Samaritan High Priest Abdel Moin Sadaqa was relaxing on his porch watching Al-Jazeera on a wide-screen TV when we dropped by his home to talk about his ancient religion. “I like to keep up with the news,” the 83-year-old head of one of the world’s oldest and smallest religions explained as he turned down the volume. Told we wanted to make him part of the news, more precisely part of a feature on Samaritanism, he sat up, carefully put on his red priestly turban and proceeded to chat away in the fluent English he learned as a boy under the British mandate for Palestine. Our interview with him and other Samaritans were the basis for my feature “Samaritans use modern means to keep ancient faith.”
Visiting the descendants of the biblical Samaritans was the last stop in a series of visits in Jerusalem, Gaza and the West Bank I made after covering Pope Benedict’s trip to Jordan, Israel and the Palestinian territories. Leaving Jerusalem with Ivan Karakashian from our bureau there, we drove through Israel’s imposing security barrier to Ramallah, picked up our Nablus stringer Atef Sa’ad there and then drove north along the web of priority roads that link the spreading network of Israeli settlements in the West Bank back to Israel. Signs of the Israeli-Palestinian face-off were all around — Israeli army patrols and checkpoints, guarded Jewish enclaves flying the Star of David flag on the hills and Palestinian villages with their mosques and minarets in the valleys. The tension seemed to melt away, though, when we turned onto a narrow road to wind our way up Mount Gerizim to the Samaritan village of Kiryat Luza.
The West Bank Samaritans used to live in Nablus, the nearest Palestinian city, but left it when the first intifada in 1987 brought the tension too close for comfort. The Samaritans get along with both Israelis and Palestinians and many have identity papers from both sides, Husney Kohen, one of the faith’s 12 hereditary priests, told us at the community’s small museum in Kiryat Luza. But their custom of not taking sides and keeping secrets meant that gunmen began using their neighbourhood as a place to execute enemies in broad daylight without worrying about witnesses. “We weren’t hurt, but we were afraid,” he said. Now living on their holy mountain, the Samaritans feel safe.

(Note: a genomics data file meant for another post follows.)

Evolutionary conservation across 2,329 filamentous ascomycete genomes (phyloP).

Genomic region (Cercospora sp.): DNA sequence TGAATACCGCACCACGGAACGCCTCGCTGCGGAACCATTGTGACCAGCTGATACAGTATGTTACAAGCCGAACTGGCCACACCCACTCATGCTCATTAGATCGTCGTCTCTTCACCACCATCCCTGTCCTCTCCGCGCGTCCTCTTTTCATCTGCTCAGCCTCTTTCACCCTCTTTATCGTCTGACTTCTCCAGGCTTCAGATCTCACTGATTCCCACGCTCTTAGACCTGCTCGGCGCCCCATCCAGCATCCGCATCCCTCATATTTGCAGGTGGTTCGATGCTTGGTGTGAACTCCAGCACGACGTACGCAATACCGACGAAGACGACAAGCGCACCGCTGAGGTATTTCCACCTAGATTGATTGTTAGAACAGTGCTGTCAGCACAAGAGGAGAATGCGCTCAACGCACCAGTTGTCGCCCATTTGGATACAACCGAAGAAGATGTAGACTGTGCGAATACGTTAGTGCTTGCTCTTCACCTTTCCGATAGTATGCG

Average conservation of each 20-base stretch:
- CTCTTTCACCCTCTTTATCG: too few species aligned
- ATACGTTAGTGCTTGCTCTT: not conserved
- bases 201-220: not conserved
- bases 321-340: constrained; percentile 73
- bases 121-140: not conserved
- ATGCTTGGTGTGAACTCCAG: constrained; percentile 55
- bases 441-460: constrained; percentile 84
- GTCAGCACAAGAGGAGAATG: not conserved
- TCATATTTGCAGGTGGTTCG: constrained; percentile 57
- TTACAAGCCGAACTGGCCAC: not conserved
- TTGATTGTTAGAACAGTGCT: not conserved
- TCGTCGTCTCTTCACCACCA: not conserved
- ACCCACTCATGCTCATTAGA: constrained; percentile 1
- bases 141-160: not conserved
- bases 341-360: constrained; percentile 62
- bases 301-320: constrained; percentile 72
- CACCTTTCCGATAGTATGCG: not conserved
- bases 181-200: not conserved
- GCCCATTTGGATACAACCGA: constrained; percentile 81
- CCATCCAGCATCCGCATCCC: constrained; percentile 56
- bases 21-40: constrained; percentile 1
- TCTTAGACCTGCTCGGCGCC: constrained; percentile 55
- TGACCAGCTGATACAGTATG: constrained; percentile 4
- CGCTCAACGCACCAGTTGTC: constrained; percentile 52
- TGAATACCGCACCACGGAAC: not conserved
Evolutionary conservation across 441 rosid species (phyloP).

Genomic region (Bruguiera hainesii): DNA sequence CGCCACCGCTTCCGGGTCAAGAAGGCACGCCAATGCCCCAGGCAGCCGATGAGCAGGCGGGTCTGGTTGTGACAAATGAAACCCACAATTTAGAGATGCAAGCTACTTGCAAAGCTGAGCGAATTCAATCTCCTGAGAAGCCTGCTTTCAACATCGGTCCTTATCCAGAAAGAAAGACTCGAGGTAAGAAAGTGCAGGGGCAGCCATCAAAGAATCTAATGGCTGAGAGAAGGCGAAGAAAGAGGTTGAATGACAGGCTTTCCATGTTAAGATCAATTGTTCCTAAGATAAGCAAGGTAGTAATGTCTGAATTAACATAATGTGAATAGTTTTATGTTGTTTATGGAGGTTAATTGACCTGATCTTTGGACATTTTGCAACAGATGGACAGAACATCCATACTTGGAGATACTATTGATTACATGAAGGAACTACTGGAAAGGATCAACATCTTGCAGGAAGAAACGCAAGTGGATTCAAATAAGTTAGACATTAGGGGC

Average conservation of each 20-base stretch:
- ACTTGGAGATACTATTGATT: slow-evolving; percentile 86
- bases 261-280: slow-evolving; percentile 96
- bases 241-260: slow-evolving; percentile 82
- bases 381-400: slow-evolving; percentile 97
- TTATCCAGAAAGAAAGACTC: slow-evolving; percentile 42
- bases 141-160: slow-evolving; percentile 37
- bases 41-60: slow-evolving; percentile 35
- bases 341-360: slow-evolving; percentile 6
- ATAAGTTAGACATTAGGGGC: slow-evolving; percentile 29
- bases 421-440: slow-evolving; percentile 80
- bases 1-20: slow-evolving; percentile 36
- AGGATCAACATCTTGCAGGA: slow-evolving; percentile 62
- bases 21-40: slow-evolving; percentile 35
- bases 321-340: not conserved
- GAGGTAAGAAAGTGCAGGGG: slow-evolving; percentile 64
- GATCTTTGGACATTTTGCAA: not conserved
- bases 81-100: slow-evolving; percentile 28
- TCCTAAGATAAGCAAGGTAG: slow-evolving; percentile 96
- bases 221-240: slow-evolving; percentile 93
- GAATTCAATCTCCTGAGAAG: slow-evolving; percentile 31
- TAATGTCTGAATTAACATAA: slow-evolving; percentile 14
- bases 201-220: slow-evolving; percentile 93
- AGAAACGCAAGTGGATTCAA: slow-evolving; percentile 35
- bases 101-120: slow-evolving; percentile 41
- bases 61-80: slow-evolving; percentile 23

The museum looked like a treasure trove of ancient Judaica, but Kohen made sure to point out the differences between Samaritanism and Judaism. “We are Israelites but not Jewish … we have 7,000 differences between our Torah and the Jewish one,” he declared as he showed a copy of a Samaritan scroll he said was the oldest book in the world. The original is locked in their temple for safe keeping. The museum boasted genealogical lists dating generations back to Adam and a few paintings of biblical scenes where Samaritans play a cameo role.
Amid all the ancient artifacts, it seemed strange to hear Kohen talk about Samaritan boys meeting girls over the internet or Samaritan couples going to Israeli hospitals for pre-nuptual genetic tests. Samaritan life is governed by strict laws, especially those isolating women during menstruation and after childbirth, but Samaritan women do not keep any other kind of purdah. In fact, they stand out in Nablus — along with the few Christian women there — walking around in western clothes and flowing hair among the veiled and covered Muslims. Kohen’s oldest daughter works as a journalist for the Palestinian news agency Wafa, the second is a pharmacist and the third is studying English at the university in Nablus.